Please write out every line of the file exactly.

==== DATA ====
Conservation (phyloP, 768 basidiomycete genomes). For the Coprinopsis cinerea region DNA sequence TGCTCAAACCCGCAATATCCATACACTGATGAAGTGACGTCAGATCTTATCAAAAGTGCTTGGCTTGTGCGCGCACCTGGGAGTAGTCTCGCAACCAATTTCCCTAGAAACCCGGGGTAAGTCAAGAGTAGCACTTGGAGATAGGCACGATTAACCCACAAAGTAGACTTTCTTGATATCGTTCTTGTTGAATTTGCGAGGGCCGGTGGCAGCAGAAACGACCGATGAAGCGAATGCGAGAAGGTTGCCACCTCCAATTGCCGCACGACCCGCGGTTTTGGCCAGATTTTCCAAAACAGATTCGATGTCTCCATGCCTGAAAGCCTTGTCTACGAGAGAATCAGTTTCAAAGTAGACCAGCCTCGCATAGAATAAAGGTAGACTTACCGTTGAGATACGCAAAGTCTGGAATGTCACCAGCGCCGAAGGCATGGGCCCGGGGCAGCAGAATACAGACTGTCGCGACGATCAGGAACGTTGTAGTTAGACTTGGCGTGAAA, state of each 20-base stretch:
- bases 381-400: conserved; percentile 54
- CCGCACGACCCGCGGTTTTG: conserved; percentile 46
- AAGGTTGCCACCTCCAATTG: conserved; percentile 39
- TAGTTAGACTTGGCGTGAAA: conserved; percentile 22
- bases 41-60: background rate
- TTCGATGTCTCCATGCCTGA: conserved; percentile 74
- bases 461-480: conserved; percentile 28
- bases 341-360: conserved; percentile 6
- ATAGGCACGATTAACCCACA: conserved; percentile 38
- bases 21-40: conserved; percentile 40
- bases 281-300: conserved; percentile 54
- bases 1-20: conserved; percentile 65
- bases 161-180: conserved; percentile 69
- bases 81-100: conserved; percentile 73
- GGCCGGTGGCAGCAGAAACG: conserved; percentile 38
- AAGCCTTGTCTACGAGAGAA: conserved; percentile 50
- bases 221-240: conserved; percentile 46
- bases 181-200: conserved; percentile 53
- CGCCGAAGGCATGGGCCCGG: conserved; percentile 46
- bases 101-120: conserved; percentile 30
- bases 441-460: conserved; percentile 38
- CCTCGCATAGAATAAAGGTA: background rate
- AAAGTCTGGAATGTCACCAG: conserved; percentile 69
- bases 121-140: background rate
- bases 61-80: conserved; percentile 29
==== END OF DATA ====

Conservation (phyloP, 768 basidiomycete genomes). For the Coprinopsis cinerea region DNA sequence TGCTCAAACCCGCAATATCCATACACTGATGAAGTGACGTCAGATCTTATCAAAAGTGCTTGGCTTGTGCGCGCACCTGGGAGTAGTCTCGCAACCAATTTCCCTAGAAACCCGGGGTAAGTCAAGAGTAGCACTTGGAGATAGGCACGATTAACCCACAAAGTAGACTTTCTTGATATCGTTCTTGTTGAATTTGCGAGGGCCGGTGGCAGCAGAAACGACCGATGAAGCGAATGCGAGAAGGTTGCCACCTCCAATTGCCGCACGACCCGCGGTTTTGGCCAGATTTTCCAAAACAGATTCGATGTCTCCATGCCTGAAAGCCTTGTCTACGAGAGAATCAGTTTCAAAGTAGACCAGCCTCGCATAGAATAAAGGTAGACTTACCGTTGAGATACGCAAAGTCTGGAATGTCACCAGCGCCGAAGGCATGGGCCCGGGGCAGCAGAATACAGACTGTCGCGACGATCAGGAACGTTGTAGTTAGACTTGGCGTGAAA, state of each 20-base stretch:
- bases 381-400: conserved; percentile 54
- CCGCACGACCCGCGGTTTTG: conserved; percentile 46
- AAGGTTGCCACCTCCAATTG: conserved; percentile 39
- TAGTTAGACTTGGCGTGAAA: conserved; percentile 22
- bases 41-60: background rate
- TTCGATGTCTCCATGCCTGA: conserved; percentile 74
- bases 461-480: conserved; percentile 28
- bases 341-360: conserved; percentile 6
- ATAGGCACGATTAACCCACA: conserved; percentile 38
- bases 21-40: conserved; percentile 40
- bases 281-300: conserved; percentile 54
- bases 1-20: conserved; percentile 65
- bases 161-180: conserved; percentile 69
- bases 81-100: conserved; percentile 73
- GGCCGGTGGCAGCAGAAACG: conserved; percentile 38
- AAGCCTTGTCTACGAGAGAA: conserved; percentile 50
- bases 221-240: conserved; percentile 46
- bases 181-200: conserved; percentile 53
- CGCCGAAGGCATGGGCCCGG: conserved; percentile 46
- bases 101-120: conserved; percentile 30
- bases 441-460: conserved; percentile 38
- CCTCGCATAGAATAAAGGTA: background rate
- AAAGTCTGGAATGTCACCAG: conserved; percentile 69
- bases 121-140: background rate
- bases 61-80: conserved; percentile 29